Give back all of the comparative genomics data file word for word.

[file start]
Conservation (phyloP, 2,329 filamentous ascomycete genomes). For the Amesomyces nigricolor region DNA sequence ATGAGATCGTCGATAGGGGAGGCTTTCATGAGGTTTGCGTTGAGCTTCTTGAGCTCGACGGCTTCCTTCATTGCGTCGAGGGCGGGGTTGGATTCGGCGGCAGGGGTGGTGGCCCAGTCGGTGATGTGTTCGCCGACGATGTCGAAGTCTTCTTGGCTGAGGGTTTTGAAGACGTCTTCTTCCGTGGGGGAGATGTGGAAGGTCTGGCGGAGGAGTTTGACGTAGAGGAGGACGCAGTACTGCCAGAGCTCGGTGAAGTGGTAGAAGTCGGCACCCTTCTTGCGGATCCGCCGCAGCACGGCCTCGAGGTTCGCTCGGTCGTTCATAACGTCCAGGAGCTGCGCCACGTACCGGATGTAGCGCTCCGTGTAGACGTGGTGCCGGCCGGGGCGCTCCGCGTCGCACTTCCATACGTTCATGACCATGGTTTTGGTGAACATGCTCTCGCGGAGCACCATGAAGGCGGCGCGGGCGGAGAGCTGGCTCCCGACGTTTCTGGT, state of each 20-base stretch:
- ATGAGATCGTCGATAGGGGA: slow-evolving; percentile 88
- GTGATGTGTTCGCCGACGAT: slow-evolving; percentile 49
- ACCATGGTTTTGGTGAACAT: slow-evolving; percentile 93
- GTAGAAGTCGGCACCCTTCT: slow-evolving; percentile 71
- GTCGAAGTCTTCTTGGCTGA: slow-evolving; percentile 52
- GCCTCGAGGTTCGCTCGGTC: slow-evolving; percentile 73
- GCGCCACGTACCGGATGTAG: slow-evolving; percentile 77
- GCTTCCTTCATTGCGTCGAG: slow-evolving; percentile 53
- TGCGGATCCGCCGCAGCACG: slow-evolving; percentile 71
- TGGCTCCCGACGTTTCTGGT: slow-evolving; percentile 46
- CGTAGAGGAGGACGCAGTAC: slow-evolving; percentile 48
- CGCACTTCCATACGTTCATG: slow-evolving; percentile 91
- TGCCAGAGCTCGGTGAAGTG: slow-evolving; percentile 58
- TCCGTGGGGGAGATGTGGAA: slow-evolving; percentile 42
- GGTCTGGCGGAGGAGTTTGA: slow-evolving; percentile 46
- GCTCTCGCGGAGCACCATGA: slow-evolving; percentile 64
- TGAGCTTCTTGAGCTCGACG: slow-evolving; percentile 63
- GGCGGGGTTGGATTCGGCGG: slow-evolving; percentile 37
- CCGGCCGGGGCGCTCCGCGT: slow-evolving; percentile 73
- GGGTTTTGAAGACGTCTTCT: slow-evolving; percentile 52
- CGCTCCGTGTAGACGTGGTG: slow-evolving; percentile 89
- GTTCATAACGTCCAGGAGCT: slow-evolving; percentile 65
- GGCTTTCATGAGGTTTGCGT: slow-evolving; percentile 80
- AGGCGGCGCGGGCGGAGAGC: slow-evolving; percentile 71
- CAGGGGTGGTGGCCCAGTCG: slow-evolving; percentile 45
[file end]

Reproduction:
Conservation (phyloP, 2,329 filamentous ascomycete genomes). For the Amesomyces nigricolor region DNA sequence ATGAGATCGTCGATAGGGGAGGCTTTCATGAGGTTTGCGTTGAGCTTCTTGAGCTCGACGGCTTCCTTCATTGCGTCGAGGGCGGGGTTGGATTCGGCGGCAGGGGTGGTGGCCCAGTCGGTGATGTGTTCGCCGACGATGTCGAAGTCTTCTTGGCTGAGGGTTTTGAAGACGTCTTCTTCCGTGGGGGAGATGTGGAAGGTCTGGCGGAGGAGTTTGACGTAGAGGAGGACGCAGTACTGCCAGAGCTCGGTGAAGTGGTAGAAGTCGGCACCCTTCTTGCGGATCCGCCGCAGCACGGCCTCGAGGTTCGCTCGGTCGTTCATAACGTCCAGGAGCTGCGCCACGTACCGGATGTAGCGCTCCGTGTAGACGTGGTGCCGGCCGGGGCGCTCCGCGTCGCACTTCCATACGTTCATGACCATGGTTTTGGTGAACATGCTCTCGCGGAGCACCATGAAGGCGGCGCGGGCGGAGAGCTGGCTCCCGACGTTTCTGGT, state of each 20-base stretch:
- ATGAGATCGTCGATAGGGGA: slow-evolving; percentile 88
- GTGATGTGTTCGCCGACGAT: slow-evolving; percentile 49
- ACCATGGTTTTGGTGAACAT: slow-evolving; percentile 93
- GTAGAAGTCGGCACCCTTCT: slow-evolving; percentile 71
- GTCGAAGTCTTCTTGGCTGA: slow-evolving; percentile 52
- GCCTCGAGGTTCGCTCGGTC: slow-evolving; percentile 73
- GCGCCACGTACCGGATGTAG: slow-evolving; percentile 77
- GCTTCCTTCATTGCGTCGAG: slow-evolving; percentile 53
- TGCGGATCCGCCGCAGCACG: slow-evolving; percentile 71
- TGGCTCCCGACGTTTCTGGT: slow-evolving; percentile 46
- CGTAGAGGAGGACGCAGTAC: slow-evolving; percentile 48
- CGCACTTCCATACGTTCATG: slow-evolving; percentile 91
- TGCCAGAGCTCGGTGAAGTG: slow-evolving; percentile 58
- TCCGTGGGGGAGATGTGGAA: slow-evolving; percentile 42
- GGTCTGGCGGAGGAGTTTGA: slow-evolving; percentile 46
- GCTCTCGCGGAGCACCATGA: slow-evolving; percentile 64
- TGAGCTTCTTGAGCTCGACG: slow-evolving; percentile 63
- GGCGGGGTTGGATTCGGCGG: slow-evolving; percentile 37
- CCGGCCGGGGCGCTCCGCGT: slow-evolving; percentile 73
- GGGTTTTGAAGACGTCTTCT: slow-evolving; percentile 52
- CGCTCCGTGTAGACGTGGTG: slow-evolving; percentile 89
- GTTCATAACGTCCAGGAGCT: slow-evolving; percentile 65
- GGCTTTCATGAGGTTTGCGT: slow-evolving; percentile 80
- AGGCGGCGCGGGCGGAGAGC: slow-evolving; percentile 71
- CAGGGGTGGTGGCCCAGTCG: slow-evolving; percentile 45